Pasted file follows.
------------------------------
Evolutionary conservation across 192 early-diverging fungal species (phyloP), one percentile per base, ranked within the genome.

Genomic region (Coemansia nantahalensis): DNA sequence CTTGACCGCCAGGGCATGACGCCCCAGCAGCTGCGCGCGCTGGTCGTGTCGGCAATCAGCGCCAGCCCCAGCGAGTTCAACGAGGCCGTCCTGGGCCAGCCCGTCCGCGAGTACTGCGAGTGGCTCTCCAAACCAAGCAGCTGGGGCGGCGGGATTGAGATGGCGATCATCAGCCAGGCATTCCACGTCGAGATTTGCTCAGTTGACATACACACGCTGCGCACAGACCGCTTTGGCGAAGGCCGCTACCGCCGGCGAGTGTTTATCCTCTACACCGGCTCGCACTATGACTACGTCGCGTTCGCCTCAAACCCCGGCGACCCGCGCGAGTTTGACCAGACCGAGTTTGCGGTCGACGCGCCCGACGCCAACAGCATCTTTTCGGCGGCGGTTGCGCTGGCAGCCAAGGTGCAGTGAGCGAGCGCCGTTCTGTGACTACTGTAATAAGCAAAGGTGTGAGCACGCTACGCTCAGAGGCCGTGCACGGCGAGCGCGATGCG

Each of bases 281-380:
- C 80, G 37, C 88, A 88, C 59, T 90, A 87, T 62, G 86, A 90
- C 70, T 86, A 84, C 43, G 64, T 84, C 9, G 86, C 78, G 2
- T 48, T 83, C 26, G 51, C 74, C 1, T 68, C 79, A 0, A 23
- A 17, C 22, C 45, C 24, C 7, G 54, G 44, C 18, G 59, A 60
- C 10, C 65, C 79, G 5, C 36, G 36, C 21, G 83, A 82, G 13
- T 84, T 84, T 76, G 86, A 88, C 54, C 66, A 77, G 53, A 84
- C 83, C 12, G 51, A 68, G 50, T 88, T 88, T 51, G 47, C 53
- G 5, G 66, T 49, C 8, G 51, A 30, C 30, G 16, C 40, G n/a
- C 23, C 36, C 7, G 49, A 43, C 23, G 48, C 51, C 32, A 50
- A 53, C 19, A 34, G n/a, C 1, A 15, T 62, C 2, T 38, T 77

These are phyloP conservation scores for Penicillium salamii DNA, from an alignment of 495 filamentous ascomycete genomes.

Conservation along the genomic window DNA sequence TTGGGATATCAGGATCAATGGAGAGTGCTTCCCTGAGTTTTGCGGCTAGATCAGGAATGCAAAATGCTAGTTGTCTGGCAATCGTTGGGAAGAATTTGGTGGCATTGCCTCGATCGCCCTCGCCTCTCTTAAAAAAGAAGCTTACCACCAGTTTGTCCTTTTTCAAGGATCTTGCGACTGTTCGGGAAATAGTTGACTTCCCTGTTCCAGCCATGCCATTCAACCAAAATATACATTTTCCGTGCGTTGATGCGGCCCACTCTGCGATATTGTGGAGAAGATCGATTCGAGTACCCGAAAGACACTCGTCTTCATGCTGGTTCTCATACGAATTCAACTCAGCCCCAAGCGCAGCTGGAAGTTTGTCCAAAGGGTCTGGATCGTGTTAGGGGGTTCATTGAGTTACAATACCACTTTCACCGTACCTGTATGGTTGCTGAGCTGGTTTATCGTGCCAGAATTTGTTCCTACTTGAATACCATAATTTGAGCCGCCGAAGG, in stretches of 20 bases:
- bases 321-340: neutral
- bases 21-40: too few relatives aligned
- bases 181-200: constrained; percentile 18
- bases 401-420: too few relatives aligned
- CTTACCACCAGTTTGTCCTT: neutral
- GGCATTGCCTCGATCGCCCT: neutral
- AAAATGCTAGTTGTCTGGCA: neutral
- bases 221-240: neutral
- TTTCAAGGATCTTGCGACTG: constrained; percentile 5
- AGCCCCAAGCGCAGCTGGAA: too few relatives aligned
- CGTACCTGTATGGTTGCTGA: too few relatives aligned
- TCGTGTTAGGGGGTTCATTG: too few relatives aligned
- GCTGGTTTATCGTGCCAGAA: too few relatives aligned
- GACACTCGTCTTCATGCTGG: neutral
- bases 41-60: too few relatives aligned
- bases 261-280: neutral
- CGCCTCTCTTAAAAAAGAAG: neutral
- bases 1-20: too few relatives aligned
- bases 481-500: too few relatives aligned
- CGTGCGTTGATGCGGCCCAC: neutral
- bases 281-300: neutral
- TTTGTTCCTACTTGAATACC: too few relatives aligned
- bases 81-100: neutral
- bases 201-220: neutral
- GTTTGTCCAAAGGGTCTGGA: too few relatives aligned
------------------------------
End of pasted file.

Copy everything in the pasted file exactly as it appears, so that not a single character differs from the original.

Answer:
Evolutionary conservation across 192 early-diverging fungal species (phyloP), one percentile per base, ranked within the genome.

Genomic region (Coemansia nantahalensis): DNA sequence CTTGACCGCCAGGGCATGACGCCCCAGCAGCTGCGCGCGCTGGTCGTGTCGGCAATCAGCGCCAGCCCCAGCGAGTTCAACGAGGCCGTCCTGGGCCAGCCCGTCCGCGAGTACTGCGAGTGGCTCTCCAAACCAAGCAGCTGGGGCGGCGGGATTGAGATGGCGATCATCAGCCAGGCATTCCACGTCGAGATTTGCTCAGTTGACATACACACGCTGCGCACAGACCGCTTTGGCGAAGGCCGCTACCGCCGGCGAGTGTTTATCCTCTACACCGGCTCGCACTATGACTACGTCGCGTTCGCCTCAAACCCCGGCGACCCGCGCGAGTTTGACCAGACCGAGTTTGCGGTCGACGCGCCCGACGCCAACAGCATCTTTTCGGCGGCGGTTGCGCTGGCAGCCAAGGTGCAGTGAGCGAGCGCCGTTCTGTGACTACTGTAATAAGCAAAGGTGTGAGCACGCTACGCTCAGAGGCCGTGCACGGCGAGCGCGATGCG

Each of bases 281-380:
- C 80, G 37, C 88, A 88, C 59, T 90, A 87, T 62, G 86, A 90
- C 70, T 86, A 84, C 43, G 64, T 84, C 9, G 86, C 78, G 2
- T 48, T 83, C 26, G 51, C 74, C 1, T 68, C 79, A 0, A 23
- A 17, C 22, C 45, C 24, C 7, G 54, G 44, C 18, G 59, A 60
- C 10, C 65, C 79, G 5, C 36, G 36, C 21, G 83, A 82, G 13
- T 84, T 84, T 76, G 86, A 88, C 54, C 66, A 77, G 53, A 84
- C 83, C 12, G 51, A 68, G 50, T 88, T 88, T 51, G 47, C 53
- G 5, G 66, T 49, C 8, G 51, A 30, C 30, G 16, C 40, G n/a
- C 23, C 36, C 7, G 49, A 43, C 23, G 48, C 51, C 32, A 50
- A 53, C 19, A 34, G n/a, C 1, A 15, T 62, C 2, T 38, T 77

These are phyloP conservation scores for Penicillium salamii DNA, from an alignment of 495 filamentous ascomycete genomes.

Conservation along the genomic window DNA sequence TTGGGATATCAGGATCAATGGAGAGTGCTTCCCTGAGTTTTGCGGCTAGATCAGGAATGCAAAATGCTAGTTGTCTGGCAATCGTTGGGAAGAATTTGGTGGCATTGCCTCGATCGCCCTCGCCTCTCTTAAAAAAGAAGCTTACCACCAGTTTGTCCTTTTTCAAGGATCTTGCGACTGTTCGGGAAATAGTTGACTTCCCTGTTCCAGCCATGCCATTCAACCAAAATATACATTTTCCGTGCGTTGATGCGGCCCACTCTGCGATATTGTGGAGAAGATCGATTCGAGTACCCGAAAGACACTCGTCTTCATGCTGGTTCTCATACGAATTCAACTCAGCCCCAAGCGCAGCTGGAAGTTTGTCCAAAGGGTCTGGATCGTGTTAGGGGGTTCATTGAGTTACAATACCACTTTCACCGTACCTGTATGGTTGCTGAGCTGGTTTATCGTGCCAGAATTTGTTCCTACTTGAATACCATAATTTGAGCCGCCGAAGG, in stretches of 20 bases:
- bases 321-340: neutral
- bases 21-40: too few relatives aligned
- bases 181-200: constrained; percentile 18
- bases 401-420: too few relatives aligned
- CTTACCACCAGTTTGTCCTT: neutral
- GGCATTGCCTCGATCGCCCT: neutral
- AAAATGCTAGTTGTCTGGCA: neutral
- bases 221-240: neutral
- TTTCAAGGATCTTGCGACTG: constrained; percentile 5
- AGCCCCAAGCGCAGCTGGAA: too few relatives aligned
- CGTACCTGTATGGTTGCTGA: too few relatives aligned
- TCGTGTTAGGGGGTTCATTG: too few relatives aligned
- GCTGGTTTATCGTGCCAGAA: too few relatives aligned
- GACACTCGTCTTCATGCTGG: neutral
- bases 41-60: too few relatives aligned
- bases 261-280: neutral
- CGCCTCTCTTAAAAAAGAAG: neutral
- bases 1-20: too few relatives aligned
- bases 481-500: too few relatives aligned
- CGTGCGTTGATGCGGCCCAC: neutral
- bases 281-300: neutral
- TTTGTTCCTACTTGAATACC: too few relatives aligned
- bases 81-100: neutral
- bases 201-220: neutral
- GTTTGTCCAAAGGGTCTGGA: too few relatives aligned